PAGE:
The alienation of ethnic Pashtuns in Afghanistan and their lack of representation in the political process could end in disaster, a global think-tank has warned.
The report, published by the International Crisis Group (ICG), said the situation is fostering resentment against the government and adding to the threat of regional instability.
US operations are encouraging mistrust of foreign forces, says the ICG report
Furthermore, rivalry between local commanders in neighbouring states are creating conditions "dangerously close" to those prevailing at the time of the Taleban's emergence.
"The risk of destabilisation has been given added weight by the re-emergence of senior Taleban commanders who are ready to capitalise on popular discontent," the report says.
Violence against Pashtuns in the north and west of Afghanistan and heavy-handed missions by US forces in the southern regions have furthered anti-government sentiment.
Herat, in western Afghanistan, is widely seen as a no-go area for Pashtun traders because of local Tajik militias.
The Pashtuns are Afghanistan's largest ethnic group, making up about 45% of the population.
They live mainly in the southern and eastern parts of the country but Pashtuns communities are also found in the northern and western regions.
The Tajiks comprise up to 25% of the population.
They are mainly from the northern and north-eastern regions of Afghanistan, near the border with modern-day Tajikistan.
Commentators believe that perceptions about life under the Taleban are changing.
"I suspect the Taleban are now being seen as a real guarantor of security despite the anti-Taleban rhetoric since 2001," says writer on Afghanistan, Michael Griffin.
"The Pashtuns are beginning to lean more closely to this social order."
'Make or break' elections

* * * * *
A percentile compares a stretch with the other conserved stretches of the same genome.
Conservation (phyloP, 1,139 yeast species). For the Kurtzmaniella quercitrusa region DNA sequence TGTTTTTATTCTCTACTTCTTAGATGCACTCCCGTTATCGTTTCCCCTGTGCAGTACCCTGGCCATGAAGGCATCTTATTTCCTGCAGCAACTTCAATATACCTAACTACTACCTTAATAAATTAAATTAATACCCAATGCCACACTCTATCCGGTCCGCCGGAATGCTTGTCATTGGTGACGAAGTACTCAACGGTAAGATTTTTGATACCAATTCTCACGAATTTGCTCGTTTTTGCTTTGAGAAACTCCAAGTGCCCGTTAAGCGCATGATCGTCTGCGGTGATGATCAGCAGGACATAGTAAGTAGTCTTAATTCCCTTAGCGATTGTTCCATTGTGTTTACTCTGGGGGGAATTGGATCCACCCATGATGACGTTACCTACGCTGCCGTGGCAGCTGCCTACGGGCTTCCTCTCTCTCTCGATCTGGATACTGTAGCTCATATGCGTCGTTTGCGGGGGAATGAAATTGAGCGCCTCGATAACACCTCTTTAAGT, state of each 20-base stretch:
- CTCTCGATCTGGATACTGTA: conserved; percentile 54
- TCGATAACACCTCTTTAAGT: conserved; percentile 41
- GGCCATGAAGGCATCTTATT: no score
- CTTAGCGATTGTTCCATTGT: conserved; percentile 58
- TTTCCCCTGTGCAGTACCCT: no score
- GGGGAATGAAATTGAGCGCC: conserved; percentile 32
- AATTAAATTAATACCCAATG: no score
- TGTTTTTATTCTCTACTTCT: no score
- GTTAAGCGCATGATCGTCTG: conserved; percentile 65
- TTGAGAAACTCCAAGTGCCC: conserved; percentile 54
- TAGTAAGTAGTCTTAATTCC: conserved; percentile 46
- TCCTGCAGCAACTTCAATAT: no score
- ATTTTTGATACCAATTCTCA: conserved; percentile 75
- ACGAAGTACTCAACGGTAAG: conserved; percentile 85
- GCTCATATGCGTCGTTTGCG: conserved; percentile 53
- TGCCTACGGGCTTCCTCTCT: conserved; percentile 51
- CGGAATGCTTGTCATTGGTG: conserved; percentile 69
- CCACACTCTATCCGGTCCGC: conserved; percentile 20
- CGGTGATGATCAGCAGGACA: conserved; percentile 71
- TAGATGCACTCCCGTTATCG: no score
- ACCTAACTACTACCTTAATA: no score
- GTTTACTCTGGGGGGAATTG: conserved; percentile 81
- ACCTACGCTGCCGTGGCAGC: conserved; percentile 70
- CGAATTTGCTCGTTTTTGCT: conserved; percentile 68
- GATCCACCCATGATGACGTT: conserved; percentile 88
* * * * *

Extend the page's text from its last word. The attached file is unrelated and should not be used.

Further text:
The report adds that Hamid Karzai, the interim president of Afghanistan, has been unable to limit the broad powers of the Tajik faction and its monopoly over the government's security institutions.
Reform of the security apparatus needs to be addressed before elections scheduled for June 2004.
The elections are widely seen as a "make or break" opportunity for Afghanistan's future stability.
Abusive regional authorities need to be replaced by educated professionals who can win back popular confidence in the political process.
Coalition operations are also criticised by the report for alienating local populations through heavy-handed searches and involvement in factional and personal rivalries.
The Afghan army is still seen as an unreliable force
Interference by US forces in local disputes is fomenting distrust of foreign forces and payment to local commanders is encouraging militia membership.
Official sources claim this is undermining the drive to create a national army.
"The US needs to reconcile its short term military objectives with the political goal of rebuilding Afghanistan." says the report.
"Besides conveying the impression of partisanship in local disputes, the heavy-handed tactics used by coalition forces in some of their operations risk alienating sources of support."
"In simple terms the Pashtuns don't like GIs barging in doors and lifting the burqas of their women," adds Mr Griffin.
Afghanistan's future is more uncertain than ever.
Some commentators believe the Taleban have implicit control of several regions of the country.
Former Taleban supporters have found their way into positions of power and are biding their time.
"The Taleban have power without challenging US forces," adds Mr Griffin.
"They could command loyal forces if they called for it. But calling for it would be calling for US bombs."